Knowing the basics of sewing is all you need before starting this tutorial for making your own Playboy Bunny Costume. I take you through making a pattern based on your personal body measurements and explain the construction steps to make a costume just for you!
To begin designing my costume, I searched the internet for lots of photos of Playboy Bunnies. I compiled a moodboard of images.
Once I felt like I understood the silhouette, I created a technical sketch of what I wanted the final garment to look like.
The bunny costume consists of the Bunny suit (a strapless playsuit cut like a maillot swim suit), bunny ears, a collar with a bow tie, cuffs with cufflinks, to-the-waist stockings, and closed toe high heels.
You will need a basic set of patterning tools including: a pencil & eraser, gridded rulers, a flexible ruler and/or hip & arm curve, pins, 12" cork squares.
Body Measurements: bust, waist, hip, abdomen, side seam length, bust arc, waist to underbust, waist to hip, crotch depth, center front at waist to center back at waist between your legs, across chest, across back, mid shoulder to apex, neck, and wrist.
Fabric and Notions: heavy weight satin, heavy weight interfacing, light weight satin/lining, plastic boning such as rigilene, a 22"-24" metal-teeth zipper, black satin or black ribbon, cufflinks or undecorated cufflinks with separate decoration items, jewelry wire, blank headband, skein of white yarn, skirt hooks, hook & eye closures.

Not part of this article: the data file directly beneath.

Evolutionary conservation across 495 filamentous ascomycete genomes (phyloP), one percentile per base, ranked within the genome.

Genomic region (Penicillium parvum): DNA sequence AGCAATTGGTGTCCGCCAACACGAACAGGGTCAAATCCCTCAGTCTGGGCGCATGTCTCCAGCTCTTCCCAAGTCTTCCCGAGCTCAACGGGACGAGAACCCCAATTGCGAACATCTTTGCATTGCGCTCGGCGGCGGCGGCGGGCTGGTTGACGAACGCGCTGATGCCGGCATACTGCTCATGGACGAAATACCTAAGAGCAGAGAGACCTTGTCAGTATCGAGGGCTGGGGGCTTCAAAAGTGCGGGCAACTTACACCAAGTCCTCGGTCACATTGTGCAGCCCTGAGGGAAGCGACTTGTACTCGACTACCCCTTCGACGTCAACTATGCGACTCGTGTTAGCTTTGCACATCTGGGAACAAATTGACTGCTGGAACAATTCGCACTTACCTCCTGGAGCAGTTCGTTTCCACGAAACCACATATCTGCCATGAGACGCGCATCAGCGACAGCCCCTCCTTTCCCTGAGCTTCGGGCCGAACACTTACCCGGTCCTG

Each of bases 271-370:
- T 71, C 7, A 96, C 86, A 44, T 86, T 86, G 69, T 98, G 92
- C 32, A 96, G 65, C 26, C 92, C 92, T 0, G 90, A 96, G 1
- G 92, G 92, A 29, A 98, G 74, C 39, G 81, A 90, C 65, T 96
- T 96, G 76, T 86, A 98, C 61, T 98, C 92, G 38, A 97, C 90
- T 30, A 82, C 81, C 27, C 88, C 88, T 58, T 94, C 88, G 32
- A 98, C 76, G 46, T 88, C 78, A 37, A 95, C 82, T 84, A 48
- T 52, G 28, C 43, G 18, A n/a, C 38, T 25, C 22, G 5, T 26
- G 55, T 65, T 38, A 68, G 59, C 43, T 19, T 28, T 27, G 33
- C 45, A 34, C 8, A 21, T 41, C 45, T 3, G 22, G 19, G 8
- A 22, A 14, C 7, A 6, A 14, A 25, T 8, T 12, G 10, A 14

Patterning the Bunny Suit: After you have taken your body measurements, lay out large-scale paper (a good cheap solution is butcher paper or those rolls of banner paper they sell with kids crafts). Let's start the pattern!
Draw a long line on the left to create your Center Back (CB) Line. About 6" from the top of your paper, square a line across to create your Bust line.
Measure down from your bust line the amount of your Side Seam measurement. Square across to create your Waist line. Measure down from your waist line the amount that is your Waist-to-Hip measurement. Square across to create your Hip line. Draw a line parallel to the CB line that is 1/2 your hip measurement. That line is the Center Front (CF) of your garment.
Draw a vertical line between the waist and hip lines that is exactly halfway between CF and CB.